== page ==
GIFTED YOUNG MUSICIANS CONCERT
Braddell Heights Symphony OrchestraSingapore Conference Hall
Sunday (20 May 2012)
This review was published in The Straits Times on 22 May 2012 with the title "Bright stars".
Fact: most of Singapore’s top young musical talents get their first break by playing a concerto with the Braddell Heights Symphony Orchestra. This evening’s concert was a veritable showcase of our brightest new names, a legacy stemming from the vision and largesse of the orchestra’s out-going Music Director Yan Yin Wing in his final concert after 23 years at its helm.
First up was 11-year-old violinist Wu Shuang who played three movements from Edouard Lalo’s Symphonie Espagnole. One is immediately struck by her confidence and poise, almost nonchalant to the work’s myriad technical difficulties. She brought out a big robust tone, undaunted by and even transcending the often uneven orchestral accompaniment.
A good start became better with 18-year-old Chua Shan Jee in Saint-Saens’s Second Piano Concerto, opening with a Bachian cadenza which was delivered with both power and purpose. The frothy frivolities of the second and third movements found her in scintillating form, trading humour and high jinks amid the rapid cut and thrust exchanges with the orchestra all through to its gushy conclusion.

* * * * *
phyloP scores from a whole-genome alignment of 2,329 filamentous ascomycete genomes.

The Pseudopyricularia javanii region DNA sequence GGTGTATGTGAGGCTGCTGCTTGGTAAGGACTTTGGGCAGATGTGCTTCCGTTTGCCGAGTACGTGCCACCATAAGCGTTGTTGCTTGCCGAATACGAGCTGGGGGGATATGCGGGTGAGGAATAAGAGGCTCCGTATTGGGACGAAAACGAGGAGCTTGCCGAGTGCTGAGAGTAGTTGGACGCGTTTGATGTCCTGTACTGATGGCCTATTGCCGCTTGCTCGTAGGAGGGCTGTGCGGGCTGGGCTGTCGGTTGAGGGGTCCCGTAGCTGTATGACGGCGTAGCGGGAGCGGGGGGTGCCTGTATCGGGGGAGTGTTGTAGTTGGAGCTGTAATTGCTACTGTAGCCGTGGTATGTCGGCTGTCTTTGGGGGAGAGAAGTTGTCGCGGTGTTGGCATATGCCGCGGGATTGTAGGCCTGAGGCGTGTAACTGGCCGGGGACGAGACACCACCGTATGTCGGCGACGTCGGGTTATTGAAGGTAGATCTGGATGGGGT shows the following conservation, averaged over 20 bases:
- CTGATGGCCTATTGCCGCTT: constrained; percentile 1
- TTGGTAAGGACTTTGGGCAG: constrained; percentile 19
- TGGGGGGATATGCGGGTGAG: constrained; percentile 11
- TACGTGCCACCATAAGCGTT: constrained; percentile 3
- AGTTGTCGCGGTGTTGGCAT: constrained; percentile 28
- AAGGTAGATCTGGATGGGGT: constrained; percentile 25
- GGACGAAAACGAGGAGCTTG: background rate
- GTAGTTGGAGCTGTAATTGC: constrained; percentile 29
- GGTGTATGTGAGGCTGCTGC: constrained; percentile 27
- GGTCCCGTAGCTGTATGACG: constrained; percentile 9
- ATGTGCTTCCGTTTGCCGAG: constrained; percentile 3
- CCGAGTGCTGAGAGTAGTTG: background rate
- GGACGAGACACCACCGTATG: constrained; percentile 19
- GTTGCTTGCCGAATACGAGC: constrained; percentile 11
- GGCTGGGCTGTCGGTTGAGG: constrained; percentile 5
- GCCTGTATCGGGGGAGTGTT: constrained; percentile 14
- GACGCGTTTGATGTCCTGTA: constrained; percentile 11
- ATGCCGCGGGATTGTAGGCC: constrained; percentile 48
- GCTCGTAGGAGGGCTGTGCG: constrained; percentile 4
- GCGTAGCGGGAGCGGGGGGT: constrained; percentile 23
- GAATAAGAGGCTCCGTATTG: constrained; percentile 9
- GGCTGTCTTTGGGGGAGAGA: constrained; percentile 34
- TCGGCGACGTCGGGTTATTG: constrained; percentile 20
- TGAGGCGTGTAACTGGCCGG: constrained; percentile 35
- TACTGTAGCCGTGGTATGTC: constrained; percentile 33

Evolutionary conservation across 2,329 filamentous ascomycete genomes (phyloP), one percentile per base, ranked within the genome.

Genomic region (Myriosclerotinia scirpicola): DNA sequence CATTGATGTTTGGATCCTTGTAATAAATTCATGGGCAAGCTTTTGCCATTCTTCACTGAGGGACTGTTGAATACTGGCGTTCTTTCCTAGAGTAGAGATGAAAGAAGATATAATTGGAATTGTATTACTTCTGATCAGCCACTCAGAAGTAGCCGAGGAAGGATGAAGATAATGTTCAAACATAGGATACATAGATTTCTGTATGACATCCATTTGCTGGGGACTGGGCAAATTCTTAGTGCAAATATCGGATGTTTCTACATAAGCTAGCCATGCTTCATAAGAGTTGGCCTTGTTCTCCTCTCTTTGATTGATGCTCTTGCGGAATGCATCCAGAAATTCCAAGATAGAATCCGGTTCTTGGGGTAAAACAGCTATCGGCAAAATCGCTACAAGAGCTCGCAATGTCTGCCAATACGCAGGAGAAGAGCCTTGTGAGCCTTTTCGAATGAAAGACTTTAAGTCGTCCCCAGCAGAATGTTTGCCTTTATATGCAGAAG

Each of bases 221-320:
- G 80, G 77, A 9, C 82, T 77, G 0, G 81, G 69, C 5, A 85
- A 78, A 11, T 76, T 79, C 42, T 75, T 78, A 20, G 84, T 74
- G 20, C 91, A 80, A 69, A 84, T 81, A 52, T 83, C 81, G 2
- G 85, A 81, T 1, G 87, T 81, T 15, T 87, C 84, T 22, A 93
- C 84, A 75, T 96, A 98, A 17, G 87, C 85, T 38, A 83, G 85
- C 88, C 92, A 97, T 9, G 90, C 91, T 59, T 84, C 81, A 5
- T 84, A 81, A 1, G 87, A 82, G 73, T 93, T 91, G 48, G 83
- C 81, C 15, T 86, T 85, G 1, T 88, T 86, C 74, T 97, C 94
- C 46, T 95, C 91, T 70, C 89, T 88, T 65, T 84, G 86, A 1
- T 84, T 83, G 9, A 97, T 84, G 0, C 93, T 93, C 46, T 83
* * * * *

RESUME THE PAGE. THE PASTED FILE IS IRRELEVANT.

|Everybody is all ears as Elvina performs Bach's Sarabande from the Second Violin Partita in D minor.|
All this served as a prelude to the miracle of Elvina Sung-Eun Auh (above), the 12-year-old presently studying at the Yehudi Menuhin School. Winner of the Goh Soon Tioe Outstanding Performer Award at last year’s National Violin Competition, the unassuming and serious-looking girl looked and sounded like having lived several musical incarnations. Hers was not the playing of someone merely well taught or blessed with a prodigious technique, but that of an “old soul” bestowed with depth, maturity and wisdom of the ages.
Had she communed with the spirits of Menuhin, Enesco or Ysaye, to have been able to shape the second subject in Vieuxtemps’s Fifth Violin Concerto with such natural authority and matchless beauty? It seemed like sacrilege to breathe as she whole-heartedly launched into the cadenza, as if time stool still for her benediction of the piece. Her encore, a Bach Sarabande, was the perfect send-off.
A celebration of sorts, the concert began brassily with Sibelius’s Finlandia and closed in the jingoistic fervour of Elgar’s Pomp and Circumstance March No.1. There was a glowing spoken tribute by conductor designate Adrian Tan to the soft-spoken Yan’s dedication and achievements over the years. The latter was speechless, but let his music do the talking. The Elgar was encored, and needless to say, it sounded much better the second time around.
|The Three Yans: Maestro Yan Yin Wing (centre) with Lim Yan (right) and Mrs Lim Yan (Koh Jia Hwei, left)|
|Elvina Auh with her teachers Alexander Souptel and Masako Suzuki, with Vivien Goh (extreme right), daughter of Singapore's violin pioneer Goh Soon Tioe.|